Tuesday, August 11, 2009

My Turn in the Peanut Gallery

I have jury duty the same day my kids start school on August 24. I tried to get out of it and was de-NIED. Apparently, "I have no one to take my kids to school, no one to pick them up, no one to watch them after school, and no one to homeschool them on Fridays," is not a good enough reason for the courts.

Don't get me wrong, I'd love to serve on a trial but perhaps when my kids are older, out of the house, and don't need to learn their alphabet or multiplication tables.

So, a good online friend named Jen gave me some advice: "You could try telling them you're a Republican. That would instantly categorize you as an un-American racist...at least if the DA is a fan of Nancy Pelosi."

I like that. It's as un-American as my apple pie and I can't find my sickle to slice it.

Here's another response from another online friend named John: "If you're on the jury for a murder trial, there are sets of questions for prospective jurors. One is 'Do you favor the death penalty?' Instead of checking yes or no, I write in 'Regular' or 'Extra crispy' and check the latter." He also adds, "It's amazing that 'civic duty' is never calendar-friendly."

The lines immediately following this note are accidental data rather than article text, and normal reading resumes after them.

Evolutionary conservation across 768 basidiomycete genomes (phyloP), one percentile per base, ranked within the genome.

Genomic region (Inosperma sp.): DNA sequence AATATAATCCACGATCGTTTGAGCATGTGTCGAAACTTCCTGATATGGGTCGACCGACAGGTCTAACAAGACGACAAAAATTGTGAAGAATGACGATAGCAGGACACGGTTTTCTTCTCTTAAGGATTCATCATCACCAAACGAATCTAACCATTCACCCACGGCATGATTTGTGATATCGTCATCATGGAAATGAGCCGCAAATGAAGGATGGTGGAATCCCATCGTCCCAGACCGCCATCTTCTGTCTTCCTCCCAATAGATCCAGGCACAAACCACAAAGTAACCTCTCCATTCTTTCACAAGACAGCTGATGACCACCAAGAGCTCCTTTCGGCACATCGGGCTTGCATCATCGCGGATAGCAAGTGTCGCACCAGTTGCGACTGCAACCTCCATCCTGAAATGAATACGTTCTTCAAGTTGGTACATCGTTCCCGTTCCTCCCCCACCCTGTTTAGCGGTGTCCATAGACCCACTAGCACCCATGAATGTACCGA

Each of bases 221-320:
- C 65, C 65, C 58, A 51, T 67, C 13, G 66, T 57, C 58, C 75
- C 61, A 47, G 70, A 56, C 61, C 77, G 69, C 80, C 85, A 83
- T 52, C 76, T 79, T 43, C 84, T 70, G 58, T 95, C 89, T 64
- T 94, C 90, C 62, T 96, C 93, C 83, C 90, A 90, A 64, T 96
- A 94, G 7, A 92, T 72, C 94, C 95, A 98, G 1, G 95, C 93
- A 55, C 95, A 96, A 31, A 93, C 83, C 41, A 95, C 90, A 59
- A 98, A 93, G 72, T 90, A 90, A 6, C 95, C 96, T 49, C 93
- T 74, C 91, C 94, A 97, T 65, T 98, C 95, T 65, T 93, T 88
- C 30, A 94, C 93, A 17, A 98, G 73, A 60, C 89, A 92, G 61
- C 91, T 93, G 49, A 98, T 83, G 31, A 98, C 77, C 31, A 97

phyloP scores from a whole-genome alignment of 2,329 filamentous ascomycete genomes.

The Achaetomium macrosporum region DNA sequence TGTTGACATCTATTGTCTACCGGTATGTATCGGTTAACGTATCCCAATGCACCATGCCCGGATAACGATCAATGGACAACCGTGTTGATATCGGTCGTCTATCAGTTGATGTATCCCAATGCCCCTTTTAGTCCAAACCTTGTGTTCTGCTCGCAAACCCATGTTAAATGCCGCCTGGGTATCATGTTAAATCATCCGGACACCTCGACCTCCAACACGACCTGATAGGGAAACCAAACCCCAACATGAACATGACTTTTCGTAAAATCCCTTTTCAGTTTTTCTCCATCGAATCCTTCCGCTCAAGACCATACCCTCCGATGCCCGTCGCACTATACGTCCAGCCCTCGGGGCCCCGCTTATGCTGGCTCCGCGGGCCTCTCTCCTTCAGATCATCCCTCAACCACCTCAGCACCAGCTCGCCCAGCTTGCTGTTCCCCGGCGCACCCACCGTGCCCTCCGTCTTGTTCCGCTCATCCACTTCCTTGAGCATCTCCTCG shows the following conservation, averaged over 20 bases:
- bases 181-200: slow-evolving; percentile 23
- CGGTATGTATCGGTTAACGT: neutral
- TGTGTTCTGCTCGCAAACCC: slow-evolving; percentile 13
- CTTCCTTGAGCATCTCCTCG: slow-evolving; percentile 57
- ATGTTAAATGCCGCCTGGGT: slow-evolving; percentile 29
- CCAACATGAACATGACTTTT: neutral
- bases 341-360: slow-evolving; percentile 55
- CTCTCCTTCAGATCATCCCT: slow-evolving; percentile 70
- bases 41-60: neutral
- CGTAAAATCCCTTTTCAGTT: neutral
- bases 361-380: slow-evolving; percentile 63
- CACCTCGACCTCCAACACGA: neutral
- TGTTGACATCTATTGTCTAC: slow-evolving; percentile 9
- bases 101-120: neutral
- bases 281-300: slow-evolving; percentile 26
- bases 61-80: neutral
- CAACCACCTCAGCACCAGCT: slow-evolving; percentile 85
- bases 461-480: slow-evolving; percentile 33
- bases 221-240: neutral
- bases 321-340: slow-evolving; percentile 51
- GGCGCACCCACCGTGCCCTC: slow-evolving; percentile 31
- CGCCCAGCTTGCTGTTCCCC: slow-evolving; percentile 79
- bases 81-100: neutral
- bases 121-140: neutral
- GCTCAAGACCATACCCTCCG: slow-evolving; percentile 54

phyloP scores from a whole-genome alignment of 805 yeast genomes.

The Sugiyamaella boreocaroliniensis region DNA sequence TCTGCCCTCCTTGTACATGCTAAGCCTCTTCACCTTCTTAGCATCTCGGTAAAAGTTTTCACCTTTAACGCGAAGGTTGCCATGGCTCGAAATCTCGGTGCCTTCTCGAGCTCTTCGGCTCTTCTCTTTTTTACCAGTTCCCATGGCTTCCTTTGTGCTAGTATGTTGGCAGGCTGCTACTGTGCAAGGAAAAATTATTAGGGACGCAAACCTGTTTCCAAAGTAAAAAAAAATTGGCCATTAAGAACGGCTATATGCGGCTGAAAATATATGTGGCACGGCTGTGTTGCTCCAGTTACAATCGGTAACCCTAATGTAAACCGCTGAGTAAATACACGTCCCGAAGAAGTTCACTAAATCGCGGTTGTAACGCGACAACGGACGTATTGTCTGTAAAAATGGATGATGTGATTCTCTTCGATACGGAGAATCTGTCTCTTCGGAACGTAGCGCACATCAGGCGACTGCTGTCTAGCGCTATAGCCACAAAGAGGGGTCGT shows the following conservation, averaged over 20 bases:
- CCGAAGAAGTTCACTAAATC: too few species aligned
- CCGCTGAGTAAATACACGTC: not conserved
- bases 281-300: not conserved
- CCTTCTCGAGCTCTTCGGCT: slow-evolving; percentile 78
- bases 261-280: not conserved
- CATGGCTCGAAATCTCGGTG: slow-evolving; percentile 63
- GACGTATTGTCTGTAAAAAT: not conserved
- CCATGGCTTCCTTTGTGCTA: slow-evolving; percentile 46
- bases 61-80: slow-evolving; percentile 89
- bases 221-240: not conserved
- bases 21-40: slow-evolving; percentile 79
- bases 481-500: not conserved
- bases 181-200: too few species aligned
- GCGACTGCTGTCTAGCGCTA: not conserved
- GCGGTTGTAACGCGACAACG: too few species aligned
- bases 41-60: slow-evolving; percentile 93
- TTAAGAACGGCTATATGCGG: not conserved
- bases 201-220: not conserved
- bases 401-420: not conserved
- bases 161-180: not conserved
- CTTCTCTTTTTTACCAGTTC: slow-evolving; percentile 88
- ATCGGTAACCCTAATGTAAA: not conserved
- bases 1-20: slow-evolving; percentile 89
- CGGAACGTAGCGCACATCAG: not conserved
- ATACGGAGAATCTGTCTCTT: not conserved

So I think I'll try John's advice, which oddly puts me in the mood for KFC.

UPDATE: I finally got through to a live person and postponed my service until a school vacation. Fantastic. Funny thing is, though, when I had a desk job and no kids I simply claimed "financial hardship" and got out, no questions asked. Now that I have kids and no job, I report. I have a feeling karma will catch up with the court system. They will babysit my kids while I'm in court. They will send me home in no time flat.

1 comment:

  1. Nowadays, a lot fewer people are being able to get out on the "financial hardship" deal. I used to be in sales and I remember a few people that I worked with saying that couldn't get out on that and let's face it, in sales missing a day DOES constitute a financial hardship when you work strict commission.